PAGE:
MSI GE60 Introduction

Earlier this year, NVIDIA launched their latest and "greatest" GPU architecture, codenamed Maxwell. The first parts launched on the desktop in the form of the GTX 750 and GTX 750 Ti, but given the improvements in efficiency relative to Kepler, Maxwell seemed a perfect fit for gaming notebooks. A month later, NVIDIA confirmed the use of Maxwell in several new GTX 800M mobile GPUs, but there's a catch: not all of the new 800M GPUs use Maxwell, and in fact certain models (GTX 860M in particular) are available in both Kepler and Maxwell flavors. While we weren't able to test the new GPUs at launch, we now have shipping hardware in hand, courtesy of MSI's updated GE60.

For those unfamiliar with MSI's notebook lineup, the breakdown goes something like this, starting at the top in terms of performance and pricing. The GT series comes equipped with the fastest GPUs and CPUs and targets the enthusiast notebook gaming sector; one step down from that in performance is the GS series, which comes with sleeker and more refined designs, but also slightly slower configurations (generally speaking). Below that sits the GE series, which is more of a mainstream gaming platform, delivering reasonable levels of performance at a price point that won't break the bank.

At present, MSI has three shipping GE series laptops: the GE40, GE60, and GE70; we're of course looking at the 15.6" GE60 variant, and while some of what we say will apply to the GE40 and GE70, there are differences in the components, display, and chassis design that you'll need to consider when shopping for one of the GE series notebooks. There are several models of each notebook as well as "whitebook" offerings that can be further customized by notebook resellers; the specific model we received for review is the GE60 Apache Pro-003, with the following specifications:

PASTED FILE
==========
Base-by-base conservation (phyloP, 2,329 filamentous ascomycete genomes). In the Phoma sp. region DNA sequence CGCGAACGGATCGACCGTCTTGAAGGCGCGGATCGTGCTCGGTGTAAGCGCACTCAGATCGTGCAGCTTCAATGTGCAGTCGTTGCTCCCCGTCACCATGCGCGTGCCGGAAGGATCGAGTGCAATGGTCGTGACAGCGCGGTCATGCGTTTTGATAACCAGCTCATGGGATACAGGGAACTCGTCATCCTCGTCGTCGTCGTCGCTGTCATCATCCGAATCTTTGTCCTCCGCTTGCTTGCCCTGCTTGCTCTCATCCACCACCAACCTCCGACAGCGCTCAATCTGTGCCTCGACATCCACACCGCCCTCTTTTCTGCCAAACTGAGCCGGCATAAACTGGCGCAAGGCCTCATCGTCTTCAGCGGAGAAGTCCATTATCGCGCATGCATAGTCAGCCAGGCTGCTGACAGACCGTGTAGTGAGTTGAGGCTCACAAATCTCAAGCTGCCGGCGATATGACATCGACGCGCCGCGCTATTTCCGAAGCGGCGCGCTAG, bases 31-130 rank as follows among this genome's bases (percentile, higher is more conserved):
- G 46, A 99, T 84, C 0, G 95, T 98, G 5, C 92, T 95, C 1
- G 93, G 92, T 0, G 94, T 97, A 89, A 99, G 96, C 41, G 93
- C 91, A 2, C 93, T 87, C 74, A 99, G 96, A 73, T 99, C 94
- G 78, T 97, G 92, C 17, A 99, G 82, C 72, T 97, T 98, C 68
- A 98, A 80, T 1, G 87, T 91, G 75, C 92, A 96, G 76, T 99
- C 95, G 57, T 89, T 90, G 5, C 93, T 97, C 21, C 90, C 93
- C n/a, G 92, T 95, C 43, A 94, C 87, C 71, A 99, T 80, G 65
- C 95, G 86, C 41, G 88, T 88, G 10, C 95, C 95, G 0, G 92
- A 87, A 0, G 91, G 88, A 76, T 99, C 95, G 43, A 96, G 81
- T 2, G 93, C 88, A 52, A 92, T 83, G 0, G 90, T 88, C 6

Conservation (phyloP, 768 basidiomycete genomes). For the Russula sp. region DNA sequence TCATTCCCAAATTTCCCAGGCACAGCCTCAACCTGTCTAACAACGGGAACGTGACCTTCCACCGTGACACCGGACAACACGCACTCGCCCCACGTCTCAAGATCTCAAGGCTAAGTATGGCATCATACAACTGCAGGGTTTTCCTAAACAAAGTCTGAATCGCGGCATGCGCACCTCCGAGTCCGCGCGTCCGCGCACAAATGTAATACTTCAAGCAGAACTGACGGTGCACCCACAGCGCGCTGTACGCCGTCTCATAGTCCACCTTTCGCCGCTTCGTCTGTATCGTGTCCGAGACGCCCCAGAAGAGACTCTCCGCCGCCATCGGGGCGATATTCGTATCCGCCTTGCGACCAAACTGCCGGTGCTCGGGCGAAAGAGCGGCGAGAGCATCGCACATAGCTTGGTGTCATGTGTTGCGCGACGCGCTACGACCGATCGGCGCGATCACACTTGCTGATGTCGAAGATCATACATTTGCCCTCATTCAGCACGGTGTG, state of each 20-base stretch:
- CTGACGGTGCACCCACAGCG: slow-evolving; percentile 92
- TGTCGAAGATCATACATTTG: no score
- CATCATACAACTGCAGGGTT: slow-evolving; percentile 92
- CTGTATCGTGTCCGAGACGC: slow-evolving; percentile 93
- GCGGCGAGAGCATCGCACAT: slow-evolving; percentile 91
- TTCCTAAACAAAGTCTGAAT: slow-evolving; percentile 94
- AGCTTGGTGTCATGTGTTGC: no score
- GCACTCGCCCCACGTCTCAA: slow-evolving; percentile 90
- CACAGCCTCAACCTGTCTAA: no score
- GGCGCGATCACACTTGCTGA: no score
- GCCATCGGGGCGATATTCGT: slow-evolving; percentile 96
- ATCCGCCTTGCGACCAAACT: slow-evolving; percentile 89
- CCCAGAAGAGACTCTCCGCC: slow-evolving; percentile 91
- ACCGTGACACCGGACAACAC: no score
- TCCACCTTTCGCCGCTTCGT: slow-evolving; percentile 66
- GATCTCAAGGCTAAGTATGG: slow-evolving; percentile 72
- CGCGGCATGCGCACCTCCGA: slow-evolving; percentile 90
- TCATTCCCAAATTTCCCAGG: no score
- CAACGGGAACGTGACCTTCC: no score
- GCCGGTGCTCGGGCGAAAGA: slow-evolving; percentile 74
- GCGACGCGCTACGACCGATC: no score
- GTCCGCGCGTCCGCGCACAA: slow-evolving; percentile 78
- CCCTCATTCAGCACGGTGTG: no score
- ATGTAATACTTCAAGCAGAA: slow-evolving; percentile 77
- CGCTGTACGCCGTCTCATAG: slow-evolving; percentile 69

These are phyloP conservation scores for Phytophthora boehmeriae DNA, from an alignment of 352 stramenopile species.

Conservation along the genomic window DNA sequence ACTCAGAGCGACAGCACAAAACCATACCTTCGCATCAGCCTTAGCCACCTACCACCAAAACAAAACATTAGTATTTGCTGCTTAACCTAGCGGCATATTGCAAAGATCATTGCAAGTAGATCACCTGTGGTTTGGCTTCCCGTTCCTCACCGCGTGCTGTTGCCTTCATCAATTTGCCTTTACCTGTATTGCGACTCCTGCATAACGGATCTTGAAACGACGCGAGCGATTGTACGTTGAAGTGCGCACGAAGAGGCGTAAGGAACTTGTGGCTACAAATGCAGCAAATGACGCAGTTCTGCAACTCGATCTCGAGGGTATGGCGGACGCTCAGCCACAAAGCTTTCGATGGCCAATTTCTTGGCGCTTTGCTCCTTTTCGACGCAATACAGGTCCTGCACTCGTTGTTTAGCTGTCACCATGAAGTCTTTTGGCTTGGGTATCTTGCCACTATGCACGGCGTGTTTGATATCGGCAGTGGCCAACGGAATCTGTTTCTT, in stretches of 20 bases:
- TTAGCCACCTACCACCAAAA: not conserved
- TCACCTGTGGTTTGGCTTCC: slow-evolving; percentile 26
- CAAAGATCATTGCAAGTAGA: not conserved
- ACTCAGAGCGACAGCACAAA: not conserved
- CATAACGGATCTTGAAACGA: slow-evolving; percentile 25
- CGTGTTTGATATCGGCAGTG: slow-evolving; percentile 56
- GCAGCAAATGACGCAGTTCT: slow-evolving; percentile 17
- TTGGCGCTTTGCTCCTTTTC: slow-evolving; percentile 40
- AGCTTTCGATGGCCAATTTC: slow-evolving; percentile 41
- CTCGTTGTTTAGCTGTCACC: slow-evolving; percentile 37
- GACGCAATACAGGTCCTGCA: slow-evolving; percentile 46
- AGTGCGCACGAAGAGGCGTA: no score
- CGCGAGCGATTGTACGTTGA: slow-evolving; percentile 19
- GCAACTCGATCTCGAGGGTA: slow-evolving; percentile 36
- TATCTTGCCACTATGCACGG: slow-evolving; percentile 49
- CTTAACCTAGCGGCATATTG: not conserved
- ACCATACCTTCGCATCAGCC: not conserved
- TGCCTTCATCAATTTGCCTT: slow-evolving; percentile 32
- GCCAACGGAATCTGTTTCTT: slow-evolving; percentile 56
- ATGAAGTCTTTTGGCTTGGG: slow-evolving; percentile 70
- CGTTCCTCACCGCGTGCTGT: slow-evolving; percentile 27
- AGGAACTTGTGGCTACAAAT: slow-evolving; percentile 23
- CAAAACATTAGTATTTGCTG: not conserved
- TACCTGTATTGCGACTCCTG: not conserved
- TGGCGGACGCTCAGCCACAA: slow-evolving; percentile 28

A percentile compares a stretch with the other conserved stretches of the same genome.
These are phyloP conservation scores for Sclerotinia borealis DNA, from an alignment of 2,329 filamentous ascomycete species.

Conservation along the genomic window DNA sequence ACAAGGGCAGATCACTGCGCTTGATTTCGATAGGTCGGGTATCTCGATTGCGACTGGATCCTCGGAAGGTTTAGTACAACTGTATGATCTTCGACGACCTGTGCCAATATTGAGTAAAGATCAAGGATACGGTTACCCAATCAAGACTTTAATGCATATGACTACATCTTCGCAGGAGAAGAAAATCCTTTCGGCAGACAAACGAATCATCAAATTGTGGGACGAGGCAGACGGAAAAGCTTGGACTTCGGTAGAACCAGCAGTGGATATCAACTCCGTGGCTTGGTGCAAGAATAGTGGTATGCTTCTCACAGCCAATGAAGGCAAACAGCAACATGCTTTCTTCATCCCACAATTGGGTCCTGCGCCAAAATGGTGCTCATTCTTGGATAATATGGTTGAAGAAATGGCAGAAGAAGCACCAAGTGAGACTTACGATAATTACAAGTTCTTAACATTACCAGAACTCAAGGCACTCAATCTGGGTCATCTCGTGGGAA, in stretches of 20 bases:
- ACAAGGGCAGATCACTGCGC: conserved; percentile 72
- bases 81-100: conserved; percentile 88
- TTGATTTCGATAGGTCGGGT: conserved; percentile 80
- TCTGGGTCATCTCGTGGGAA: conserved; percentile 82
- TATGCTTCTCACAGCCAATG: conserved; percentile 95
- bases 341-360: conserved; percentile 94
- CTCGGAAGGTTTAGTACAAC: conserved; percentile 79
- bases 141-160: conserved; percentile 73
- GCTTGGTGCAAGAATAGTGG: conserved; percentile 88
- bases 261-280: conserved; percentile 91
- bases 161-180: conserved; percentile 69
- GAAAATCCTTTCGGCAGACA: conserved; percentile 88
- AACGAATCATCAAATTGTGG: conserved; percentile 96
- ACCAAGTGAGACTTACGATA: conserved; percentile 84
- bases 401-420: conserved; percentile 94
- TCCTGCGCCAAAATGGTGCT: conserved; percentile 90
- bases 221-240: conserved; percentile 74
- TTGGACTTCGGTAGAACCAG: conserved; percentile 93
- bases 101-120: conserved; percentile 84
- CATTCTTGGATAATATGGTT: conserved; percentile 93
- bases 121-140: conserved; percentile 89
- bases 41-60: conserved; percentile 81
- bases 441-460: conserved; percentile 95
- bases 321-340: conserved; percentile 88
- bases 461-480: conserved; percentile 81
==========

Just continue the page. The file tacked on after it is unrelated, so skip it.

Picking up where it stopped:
MSI GE60 Apache Pro Specifications
Processor Intel Core i7-4700HQ
(Quad-core 2.4-3.4GHz, 6MB L3, 22nm, 47W)
Chipset HM87
Memory 1x8GB DDR3L-1600 (Max 2x8GB)
Graphics GeForce GTX 860M 2GB GDDR5
(640 cores, 1019MHz + Boost 2.0, 5GHz GDDR5)

Intel HD Graphics 4600
(20 EUs at 400-1200MHz)
Display 15.6" Matte PLS 16:9 1080p (1920x1080)
(Samsung 156HL01-102)
Storage 1TB HDD (HGST HTS721010A9E630)
Optical Drive DVDRW (HL-DT-ST DVDRAM GTA0N
Networking 802.11ac WiFi (Intel Dual-Band AC-3160)
(1x1:1 433Mbps capable)
Bluetooth 4.0 (Intel)
Gigabit Ethernet (Killer e4200)
Audio Realtek HD ALC892
Stereo Speakers
Headphone and microphone jacks
Battery/Power 6-cell, 11.1V, 4400mAh, 49Wh
120W Max AC Adapter
Front Side Flash Reader (SDXC/SDHC)
Left Side Headphone and mic jacks
2 x USB 3.0
1 x HDMI
1 x USB 2.0
Exhaust vent
AC Power Connection
Kensington Lock
Right Side Optical drive
1 x USB 3.0 (Sleep Charging)
1 x VGA
Gigabit Ethernet
Back Side N/A
Operating System Windows 8.1 64-bit
Dimensions 15.08" x 9.82" x 1.27-1.48" (WxDxH)
(383mm x 249.5mm x 32.3~37.6mm)
Weight 5.72 lbs (2.60kg)
Extras 720p HD Webcam
103-Key 3-Zone Colored Backlighting Keyboard
Pricing Starting at $1200 Online